Chattopadhyay, Sanjeeb Chunder
Chattopadhyay, Sanjeeb Chunder (1834-1889) journalist, writer, scholar, born in the village of Kanthalpara in the district of the 24-Parganas, son of Jadavchandra Chattopadhyay, one of the earliest Indian deputy magistrate. A self-taught man, Sunjeeb acquired considerable knowledge of English literature, science, history and law. Recognising his merit, the government appointed him deputy magistrate, but unlike his father and younger brother, bankimchandra chattopadhyay, Sanjeeb found the bureaucratic segregation of the colonial service stifling and resigned within a year of his appointment.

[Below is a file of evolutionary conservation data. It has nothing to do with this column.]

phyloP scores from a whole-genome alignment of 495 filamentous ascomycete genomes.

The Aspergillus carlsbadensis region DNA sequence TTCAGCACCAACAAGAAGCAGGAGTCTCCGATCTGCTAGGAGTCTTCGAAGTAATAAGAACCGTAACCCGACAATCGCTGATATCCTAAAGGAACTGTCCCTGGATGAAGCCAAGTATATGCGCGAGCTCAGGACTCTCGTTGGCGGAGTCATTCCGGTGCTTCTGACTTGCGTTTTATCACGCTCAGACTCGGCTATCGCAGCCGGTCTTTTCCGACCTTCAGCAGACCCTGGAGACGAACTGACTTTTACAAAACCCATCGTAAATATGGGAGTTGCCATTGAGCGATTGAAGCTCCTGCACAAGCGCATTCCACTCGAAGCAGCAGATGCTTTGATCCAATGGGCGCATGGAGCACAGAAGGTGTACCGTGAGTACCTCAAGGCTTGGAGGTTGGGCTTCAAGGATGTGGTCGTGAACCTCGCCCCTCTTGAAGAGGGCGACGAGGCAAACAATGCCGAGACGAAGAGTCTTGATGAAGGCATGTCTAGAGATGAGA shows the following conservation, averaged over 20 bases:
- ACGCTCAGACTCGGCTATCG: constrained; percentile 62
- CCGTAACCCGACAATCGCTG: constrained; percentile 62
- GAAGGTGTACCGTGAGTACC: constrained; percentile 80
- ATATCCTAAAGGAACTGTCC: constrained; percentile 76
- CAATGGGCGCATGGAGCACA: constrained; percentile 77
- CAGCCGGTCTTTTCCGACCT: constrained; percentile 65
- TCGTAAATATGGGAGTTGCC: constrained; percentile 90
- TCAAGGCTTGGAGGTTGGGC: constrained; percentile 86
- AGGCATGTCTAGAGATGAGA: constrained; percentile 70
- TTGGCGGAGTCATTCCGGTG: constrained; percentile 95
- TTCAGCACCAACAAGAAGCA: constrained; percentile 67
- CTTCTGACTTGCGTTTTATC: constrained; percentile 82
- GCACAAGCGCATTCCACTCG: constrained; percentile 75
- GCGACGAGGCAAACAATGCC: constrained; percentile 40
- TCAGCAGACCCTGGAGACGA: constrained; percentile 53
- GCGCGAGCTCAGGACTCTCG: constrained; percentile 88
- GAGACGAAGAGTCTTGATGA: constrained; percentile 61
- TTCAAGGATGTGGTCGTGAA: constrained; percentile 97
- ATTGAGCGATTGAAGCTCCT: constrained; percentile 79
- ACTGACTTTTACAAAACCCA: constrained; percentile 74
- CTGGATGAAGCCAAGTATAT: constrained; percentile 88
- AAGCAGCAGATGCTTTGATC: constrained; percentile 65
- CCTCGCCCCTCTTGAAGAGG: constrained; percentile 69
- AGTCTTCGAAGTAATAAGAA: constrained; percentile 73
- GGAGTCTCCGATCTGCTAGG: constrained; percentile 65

Sanjeeb took to journalism and writing. First, he edited a Bangla weekly, Bhramar (1281 BS). He then joined the bangadarshan as its editor. He seems to have been one of the earliest historical researchers among Bengalis. The content and prose style of his historical study, Jal Pratap Chand, (1883), made him popular among the contemporary literati. Sunjeeb's greatest literary creation is his travelogue, Palamau (1287-89 BS), which is said to have inspired rabindranath tagore to travel. His Bengal Ryots: Their Rights and Liabilities (1864) analysed the declining trends of Bengal agrarian economy under the colonial regime and showed how the rights of the peasantry were subverted by the permanent settlement. The Bengal Ryots, which ran through many editions, was extensively referred to by the Rent Commission (1882), the report of which led to the enactment of the bengal tenancy act (1885). [Sirajul Islam]